¶ 13 Defendant here presented a hybrid motion to dismiss under section 2-619.1 of the Code, citing both sections 2-615 and 2-619. 735 ILCS 5/2-619.1 (West 2016). Our review of an order granting a motion to dismiss is de novo, whether that motion is brought pursuant to sections 2-615 or 2-619 of the Code. Phelps v. Land of Lincoln Legal Assistance Foundation, Inc., 2016 IL App (5th) 150380, ¶ 11. Under de novo review, we perform the same analysis that a circuit court would perform. Khan v. BDO Seidman, LLP, 408 Ill. App. 3d 564, 578 (2011). ¶ 14 Generally, a section 2-615 motion challenges the legal sufficiency of a complaint by alleging defects apparent on its face. 735 ILCS 5/2-615 (West 2016); In re Estate of Powell, 2014 IL 115997, ¶ 12. In analyzing a section 2-615 motion, the court must determine whether the allegations of the complaint, when viewed in a light most favorable to the plaintiff, are sufficient to state a cause of action upon which relief can be granted. Phelps, 2016 IL App (5th) 150380, ¶ 11. A section 2-615 motion admits as true all well-pleaded facts, but not conclusions of law or factual conclusions that are unsupported by allegations of specific facts. Id. Exhibits attached to a complaint become part of the pleading for a motion to dismiss. Gagnon v. Schickel, 2012 IL App (1st) 120645, ¶ 18. ¶ 15 In contrast, a motion to dismiss pursuant to section 2-619 (735 ILCS 5/2-619 (West 2016)) admits the legal sufficiency of the complaint, but asserts certain defects, defenses or other affirmative matters that appear on the face of the complaint or are established by external submissions that act to defeat the claim. Wallace v. Smyth, 203 Ill. 2d 441, 447 (2002). Specifically, subsection (a)(5) of section 2-619 allows dismissal when "the action was not commenced within the time limited by law." 735 ILCS 5/2-619(a)(5) (West 2016). In ruling on a section 2-619 motion, all pleadings and supporting documents must be construed in a light most favorable to the nonmoving party, and the motion should be granted only where no material facts are in dispute and the defendant is entitled to dismissal as a matter of law. Kheirkhahvash v. Baniassadi, 407 Ill. App. 3d 171, 176 (2011). ¶ 16 We first turn to address defendant's argument under section 2-619(a)(5) that plaintiffs' claims are time barred by the statute of limitations. Defendant asserts that because plaintiffs alleged new theories of liability in their amended complaint, the date the amended complaint was filed is the appropriate date for determining whether the statute of limitations has passed. Since construction was completed on June 30, 2006, it is impossible that the amended complaint filed on September 2, 2016, could ever be considered timely. ¶ 17 Anticipating this argument, plaintiffs posited in their opening brief that the circuit court did not address the statute of limitations issue when ruling on the motion to dismiss and, regardless, the original complaint was timely filed on June 1, 2015, because the breaches occurred after June 1, 2005. ¶ 18 The applicability of a statute of limitations to a cause of action presents a legal question that is reviewed de novo. Belleville Toyota, Inc. v. Toyota Motor Sales, U.S.A., Inc., 199 Ill. 2d 325, 345 (2002). Statutes of limitations "discourage the presentation of stale claims and *** encourage diligence in the bringing of actions." Sundance Homes, Inc. v. County of Du Page, 195 Ill. 2d 257, 265-66 (2001). A statute of limitations commences running "when the party to be barred has the right to invoke the aid of the court to enforce his remedy." Id. at 266. "Stated another way, a limitation period begins 'when facts exist which authorize one party to maintain an action against another.' " Id. (quoting Davis v. Munie, 235 Ill. 620, 622 (1908)). ¶ 19 The statute of limitations at issue here provides that "[a]ctions on *** written contracts or other evidences of indebtedness in writing *** shall be commenced within ten years next after the cause of action accrued." 735 ILCS 5/13-206 (West 2016). ¶ 20 In support of its argument that the new theories of liability alleged in the amended complaint render the new counts untimely, defendant relies on Travelers Casualty & Surety Co. v. Bowman, 229 Ill. 2d 461 (2008). That reliance, however, is misplaced. The portion of the Travelers Casualty & Surety Co. opinion cited by defendant states as follows: "a cause of action constitutes 'an action on a written contract' within the meaning of section 13-206 only when liability emanates from the breach of a contractual obligation.' [Citation.]" Id. at 467 (citing Armstrong v. Guigler, 174 Ill. 2d 281, 291 (1998)). While this statement of law is undoubtedly correct, it is inapplicable to the facts of this case. Unlike in Travelers Casualty & Surety Co., the issue here is not which statute of limitations applies (see id. at 465-66), the issue is whether the new counts in the amended complaint relate back to the original complaint. If they do, then the new counts are not untimely because the date the original complaint was filed would govern our statute of limitations analysis. ¶ 21 Section 2-616(b) governs the relation-back doctrine and provides in relevant part as follows:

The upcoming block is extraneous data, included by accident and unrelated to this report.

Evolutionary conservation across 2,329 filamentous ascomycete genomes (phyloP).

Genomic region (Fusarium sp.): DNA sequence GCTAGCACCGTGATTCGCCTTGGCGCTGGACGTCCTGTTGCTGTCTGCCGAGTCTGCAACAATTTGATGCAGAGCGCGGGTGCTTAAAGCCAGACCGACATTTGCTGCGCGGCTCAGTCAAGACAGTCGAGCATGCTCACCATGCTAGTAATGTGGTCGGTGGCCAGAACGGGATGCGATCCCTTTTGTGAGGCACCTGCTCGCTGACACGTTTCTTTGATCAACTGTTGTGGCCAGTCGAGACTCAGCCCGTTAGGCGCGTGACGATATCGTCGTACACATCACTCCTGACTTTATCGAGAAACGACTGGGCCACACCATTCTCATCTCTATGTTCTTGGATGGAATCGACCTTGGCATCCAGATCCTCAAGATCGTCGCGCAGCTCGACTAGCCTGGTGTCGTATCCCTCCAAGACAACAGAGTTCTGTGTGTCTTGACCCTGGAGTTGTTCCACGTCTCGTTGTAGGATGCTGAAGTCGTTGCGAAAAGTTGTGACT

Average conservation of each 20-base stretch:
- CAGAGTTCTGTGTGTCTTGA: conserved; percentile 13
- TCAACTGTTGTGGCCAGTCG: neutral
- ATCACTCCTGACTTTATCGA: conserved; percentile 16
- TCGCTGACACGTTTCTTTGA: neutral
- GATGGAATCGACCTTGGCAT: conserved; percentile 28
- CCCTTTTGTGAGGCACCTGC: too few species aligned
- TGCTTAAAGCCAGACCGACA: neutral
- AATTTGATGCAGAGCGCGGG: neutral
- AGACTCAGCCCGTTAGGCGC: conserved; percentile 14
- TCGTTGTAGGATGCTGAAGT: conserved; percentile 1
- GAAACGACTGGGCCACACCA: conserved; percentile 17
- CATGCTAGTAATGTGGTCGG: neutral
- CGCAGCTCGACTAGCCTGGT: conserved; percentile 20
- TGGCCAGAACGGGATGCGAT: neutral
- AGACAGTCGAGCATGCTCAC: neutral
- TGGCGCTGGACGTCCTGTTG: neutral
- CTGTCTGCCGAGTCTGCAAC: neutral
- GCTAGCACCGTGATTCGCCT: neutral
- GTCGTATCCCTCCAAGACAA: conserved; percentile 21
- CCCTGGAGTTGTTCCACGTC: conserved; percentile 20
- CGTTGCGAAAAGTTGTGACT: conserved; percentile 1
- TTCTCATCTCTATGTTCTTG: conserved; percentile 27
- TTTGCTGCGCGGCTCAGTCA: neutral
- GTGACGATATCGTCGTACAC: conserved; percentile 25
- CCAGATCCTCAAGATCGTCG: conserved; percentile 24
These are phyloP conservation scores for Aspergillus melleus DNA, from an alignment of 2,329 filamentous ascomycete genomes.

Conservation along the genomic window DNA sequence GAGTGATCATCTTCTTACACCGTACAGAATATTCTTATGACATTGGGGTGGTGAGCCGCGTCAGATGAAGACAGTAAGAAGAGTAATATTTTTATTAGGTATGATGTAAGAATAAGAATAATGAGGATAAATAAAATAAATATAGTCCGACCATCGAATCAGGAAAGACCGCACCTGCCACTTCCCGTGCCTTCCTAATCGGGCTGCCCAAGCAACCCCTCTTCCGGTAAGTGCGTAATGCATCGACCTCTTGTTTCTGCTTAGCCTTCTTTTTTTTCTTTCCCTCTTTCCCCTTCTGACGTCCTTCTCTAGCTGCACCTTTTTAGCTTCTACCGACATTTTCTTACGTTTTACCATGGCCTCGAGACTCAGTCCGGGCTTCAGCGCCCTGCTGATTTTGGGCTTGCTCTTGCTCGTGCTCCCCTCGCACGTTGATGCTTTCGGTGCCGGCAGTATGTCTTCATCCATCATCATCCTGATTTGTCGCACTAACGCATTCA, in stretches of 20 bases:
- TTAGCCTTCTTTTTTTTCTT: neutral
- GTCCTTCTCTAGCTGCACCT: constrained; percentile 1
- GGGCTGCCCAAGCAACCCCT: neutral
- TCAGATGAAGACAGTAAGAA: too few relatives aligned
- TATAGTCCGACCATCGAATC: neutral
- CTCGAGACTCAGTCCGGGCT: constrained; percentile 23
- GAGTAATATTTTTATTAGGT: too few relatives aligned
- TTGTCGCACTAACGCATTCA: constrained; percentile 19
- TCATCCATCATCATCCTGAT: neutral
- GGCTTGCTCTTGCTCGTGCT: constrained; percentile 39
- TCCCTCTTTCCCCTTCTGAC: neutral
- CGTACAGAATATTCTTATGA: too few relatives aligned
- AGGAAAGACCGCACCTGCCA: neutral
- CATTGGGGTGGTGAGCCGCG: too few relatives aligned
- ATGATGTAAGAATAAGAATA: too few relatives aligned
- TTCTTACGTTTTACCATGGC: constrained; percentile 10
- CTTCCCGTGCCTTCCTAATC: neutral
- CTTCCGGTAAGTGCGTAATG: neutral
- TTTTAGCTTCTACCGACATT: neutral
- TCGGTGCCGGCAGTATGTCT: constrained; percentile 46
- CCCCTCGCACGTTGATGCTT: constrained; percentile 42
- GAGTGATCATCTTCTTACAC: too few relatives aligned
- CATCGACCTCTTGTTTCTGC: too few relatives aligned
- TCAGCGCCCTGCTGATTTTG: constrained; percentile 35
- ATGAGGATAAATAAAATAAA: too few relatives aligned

"The cause of action, cross claim or defense set up in any amended pleading shall not be barred by lapse of time under any statute or contract prescribing or limiting the time